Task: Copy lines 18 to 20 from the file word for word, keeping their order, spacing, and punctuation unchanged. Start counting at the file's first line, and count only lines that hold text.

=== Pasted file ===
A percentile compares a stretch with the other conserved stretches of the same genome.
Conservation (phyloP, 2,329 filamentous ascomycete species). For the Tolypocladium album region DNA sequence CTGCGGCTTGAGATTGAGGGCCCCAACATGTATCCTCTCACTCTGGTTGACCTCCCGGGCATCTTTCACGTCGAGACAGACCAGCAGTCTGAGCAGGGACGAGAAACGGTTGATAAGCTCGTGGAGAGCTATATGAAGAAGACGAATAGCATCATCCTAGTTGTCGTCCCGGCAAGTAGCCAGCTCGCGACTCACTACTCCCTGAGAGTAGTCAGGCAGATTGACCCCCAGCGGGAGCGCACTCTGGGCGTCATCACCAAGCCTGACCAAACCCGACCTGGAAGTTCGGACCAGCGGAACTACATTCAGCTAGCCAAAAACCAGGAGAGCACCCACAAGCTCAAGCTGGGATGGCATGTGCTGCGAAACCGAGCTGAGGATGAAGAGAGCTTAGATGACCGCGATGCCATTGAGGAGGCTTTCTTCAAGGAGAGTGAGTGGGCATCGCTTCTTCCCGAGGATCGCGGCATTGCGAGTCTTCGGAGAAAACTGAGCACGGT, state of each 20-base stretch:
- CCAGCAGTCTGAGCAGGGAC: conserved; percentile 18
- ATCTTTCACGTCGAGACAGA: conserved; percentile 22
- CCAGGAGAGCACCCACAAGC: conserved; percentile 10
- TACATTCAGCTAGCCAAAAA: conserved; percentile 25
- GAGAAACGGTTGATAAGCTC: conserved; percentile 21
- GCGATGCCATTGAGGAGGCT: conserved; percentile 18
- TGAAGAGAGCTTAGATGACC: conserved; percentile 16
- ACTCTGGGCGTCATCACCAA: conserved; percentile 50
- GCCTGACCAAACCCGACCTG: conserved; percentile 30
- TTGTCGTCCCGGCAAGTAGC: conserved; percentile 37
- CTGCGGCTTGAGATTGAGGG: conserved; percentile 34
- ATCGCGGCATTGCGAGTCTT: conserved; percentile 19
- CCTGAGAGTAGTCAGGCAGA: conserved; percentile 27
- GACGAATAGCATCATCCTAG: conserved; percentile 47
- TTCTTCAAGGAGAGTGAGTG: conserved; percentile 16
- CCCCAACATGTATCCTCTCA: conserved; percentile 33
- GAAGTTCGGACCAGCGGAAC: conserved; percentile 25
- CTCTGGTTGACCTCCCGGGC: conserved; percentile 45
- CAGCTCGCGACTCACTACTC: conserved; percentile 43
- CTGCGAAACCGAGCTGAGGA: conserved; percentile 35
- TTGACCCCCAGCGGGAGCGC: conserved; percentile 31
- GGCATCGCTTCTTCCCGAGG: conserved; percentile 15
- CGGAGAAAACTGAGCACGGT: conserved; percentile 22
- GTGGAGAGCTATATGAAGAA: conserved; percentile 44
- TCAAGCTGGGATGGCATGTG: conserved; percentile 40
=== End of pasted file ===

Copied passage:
- CCCCAACATGTATCCTCTCA: conserved; percentile 33
- GAAGTTCGGACCAGCGGAAC: conserved; percentile 25
- CTCTGGTTGACCTCCCGGGC: conserved; percentile 45